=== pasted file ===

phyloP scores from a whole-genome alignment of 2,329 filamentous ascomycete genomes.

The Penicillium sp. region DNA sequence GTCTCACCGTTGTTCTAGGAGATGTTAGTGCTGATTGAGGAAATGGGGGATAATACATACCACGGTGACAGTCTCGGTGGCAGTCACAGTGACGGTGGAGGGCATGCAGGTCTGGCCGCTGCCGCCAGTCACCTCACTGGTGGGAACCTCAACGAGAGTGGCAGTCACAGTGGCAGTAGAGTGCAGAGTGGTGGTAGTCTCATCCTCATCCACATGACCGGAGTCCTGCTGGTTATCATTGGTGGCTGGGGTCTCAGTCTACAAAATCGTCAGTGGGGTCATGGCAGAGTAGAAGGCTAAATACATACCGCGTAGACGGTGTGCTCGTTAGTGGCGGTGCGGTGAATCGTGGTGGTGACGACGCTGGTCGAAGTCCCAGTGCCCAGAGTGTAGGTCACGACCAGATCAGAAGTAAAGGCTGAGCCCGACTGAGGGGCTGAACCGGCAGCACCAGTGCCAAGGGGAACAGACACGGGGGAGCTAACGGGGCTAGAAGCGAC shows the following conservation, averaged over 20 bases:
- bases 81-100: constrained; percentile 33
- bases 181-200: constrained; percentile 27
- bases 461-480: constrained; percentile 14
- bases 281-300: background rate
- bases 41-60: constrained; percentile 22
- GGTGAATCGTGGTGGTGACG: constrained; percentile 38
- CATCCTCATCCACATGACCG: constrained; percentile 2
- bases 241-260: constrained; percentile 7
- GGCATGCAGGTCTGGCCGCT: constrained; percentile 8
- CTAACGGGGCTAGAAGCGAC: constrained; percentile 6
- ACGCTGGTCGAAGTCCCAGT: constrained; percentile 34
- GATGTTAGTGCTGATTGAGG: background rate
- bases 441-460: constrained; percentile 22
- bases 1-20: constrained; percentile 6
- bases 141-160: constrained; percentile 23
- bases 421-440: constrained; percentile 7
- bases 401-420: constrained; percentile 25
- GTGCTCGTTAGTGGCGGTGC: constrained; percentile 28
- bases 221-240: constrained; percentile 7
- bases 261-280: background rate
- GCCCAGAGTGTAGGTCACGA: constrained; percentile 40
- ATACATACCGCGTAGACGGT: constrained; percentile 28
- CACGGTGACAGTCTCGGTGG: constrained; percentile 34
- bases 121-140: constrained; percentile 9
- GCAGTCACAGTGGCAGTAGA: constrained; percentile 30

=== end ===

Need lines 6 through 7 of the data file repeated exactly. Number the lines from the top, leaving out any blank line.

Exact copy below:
- bases 281-300: background rate
- bases 41-60: constrained; percentile 22